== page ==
The extent of Arctic sea ice, the vast sheath of frozen seawater that floats on the Arctic Ocean, has been shrinking steadily. But, NASA scientists report, there is an additional problem: As the ice extent has shrunk, the oldest and thickest ice has either thinned or melted away, leaving the sea ice cap more vulnerable to the warming ocean and atmosphere.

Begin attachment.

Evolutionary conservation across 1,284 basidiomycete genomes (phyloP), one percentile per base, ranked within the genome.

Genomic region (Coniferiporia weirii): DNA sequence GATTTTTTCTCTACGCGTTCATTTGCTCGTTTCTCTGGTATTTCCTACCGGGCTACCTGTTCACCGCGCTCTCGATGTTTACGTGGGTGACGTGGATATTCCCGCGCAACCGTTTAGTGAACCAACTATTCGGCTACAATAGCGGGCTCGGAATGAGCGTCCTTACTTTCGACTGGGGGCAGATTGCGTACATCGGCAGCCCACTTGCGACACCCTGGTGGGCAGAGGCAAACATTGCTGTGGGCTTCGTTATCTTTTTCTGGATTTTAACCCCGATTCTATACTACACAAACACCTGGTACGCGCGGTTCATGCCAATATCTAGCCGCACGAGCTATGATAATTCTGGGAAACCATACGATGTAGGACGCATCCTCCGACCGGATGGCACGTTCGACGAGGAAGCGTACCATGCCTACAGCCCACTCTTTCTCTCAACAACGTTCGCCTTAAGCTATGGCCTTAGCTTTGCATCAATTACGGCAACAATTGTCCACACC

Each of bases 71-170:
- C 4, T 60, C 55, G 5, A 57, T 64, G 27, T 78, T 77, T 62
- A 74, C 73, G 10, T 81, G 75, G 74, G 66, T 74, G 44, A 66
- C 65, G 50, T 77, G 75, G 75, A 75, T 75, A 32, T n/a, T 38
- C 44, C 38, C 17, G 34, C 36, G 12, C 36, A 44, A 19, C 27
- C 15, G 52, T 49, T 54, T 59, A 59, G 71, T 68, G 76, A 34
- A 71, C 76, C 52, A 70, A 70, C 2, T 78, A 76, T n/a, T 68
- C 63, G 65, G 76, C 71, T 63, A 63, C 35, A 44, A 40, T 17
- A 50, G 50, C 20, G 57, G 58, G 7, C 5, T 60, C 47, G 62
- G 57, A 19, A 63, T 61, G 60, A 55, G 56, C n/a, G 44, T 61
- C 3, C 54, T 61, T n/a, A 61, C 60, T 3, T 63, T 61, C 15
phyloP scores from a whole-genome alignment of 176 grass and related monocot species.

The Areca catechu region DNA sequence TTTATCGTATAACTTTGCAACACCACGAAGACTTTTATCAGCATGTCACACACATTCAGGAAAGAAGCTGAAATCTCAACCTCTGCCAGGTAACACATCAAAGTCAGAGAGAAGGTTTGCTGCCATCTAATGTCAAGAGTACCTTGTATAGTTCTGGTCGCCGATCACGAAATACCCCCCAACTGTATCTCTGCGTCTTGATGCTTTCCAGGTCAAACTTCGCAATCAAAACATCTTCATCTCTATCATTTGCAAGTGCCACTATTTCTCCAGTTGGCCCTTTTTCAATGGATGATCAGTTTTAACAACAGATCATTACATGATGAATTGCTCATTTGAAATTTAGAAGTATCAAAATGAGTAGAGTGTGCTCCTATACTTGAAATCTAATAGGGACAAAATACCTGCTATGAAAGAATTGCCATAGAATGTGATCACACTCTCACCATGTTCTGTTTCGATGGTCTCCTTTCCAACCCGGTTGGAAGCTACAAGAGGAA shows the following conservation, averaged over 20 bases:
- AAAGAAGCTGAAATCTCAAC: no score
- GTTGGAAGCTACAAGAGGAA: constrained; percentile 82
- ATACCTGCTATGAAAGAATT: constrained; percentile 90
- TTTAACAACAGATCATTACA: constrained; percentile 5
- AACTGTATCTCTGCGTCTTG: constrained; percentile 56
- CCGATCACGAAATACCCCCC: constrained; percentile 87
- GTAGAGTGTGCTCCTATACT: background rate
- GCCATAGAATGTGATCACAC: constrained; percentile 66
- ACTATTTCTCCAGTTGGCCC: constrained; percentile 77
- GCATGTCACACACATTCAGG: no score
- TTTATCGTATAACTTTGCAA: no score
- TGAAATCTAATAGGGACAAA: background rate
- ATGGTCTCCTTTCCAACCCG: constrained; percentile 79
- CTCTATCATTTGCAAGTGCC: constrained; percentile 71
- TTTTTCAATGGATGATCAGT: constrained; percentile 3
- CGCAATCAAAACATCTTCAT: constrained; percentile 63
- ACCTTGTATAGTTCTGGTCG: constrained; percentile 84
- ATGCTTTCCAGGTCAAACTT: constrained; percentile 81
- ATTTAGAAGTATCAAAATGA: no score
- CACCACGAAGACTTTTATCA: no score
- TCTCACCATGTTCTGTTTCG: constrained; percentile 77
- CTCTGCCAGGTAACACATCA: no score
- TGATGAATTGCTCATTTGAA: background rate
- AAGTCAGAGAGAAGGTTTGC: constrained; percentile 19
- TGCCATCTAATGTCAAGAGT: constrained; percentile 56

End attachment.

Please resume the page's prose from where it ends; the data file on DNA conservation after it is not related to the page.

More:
In recent years, that old ice – known as perennial sea ice – has declined rapidly. Perennial sea ice, also known as multi-year ice, is the portion of the sea ice that survives the summer melt season. Perennial ice, which might have a life-span of 9 years or more, is the thickest component of the sea ice. Perennial ice can grow up to 4 meters (13.12 feet) thick, in contrast to ice that grows during a single winter, which is about 2 meters (6.6 feet) thick at most.
Walt Meier is a sea ice researcher at NASA’s Goddard Space Flight Center. Meier said in a statement: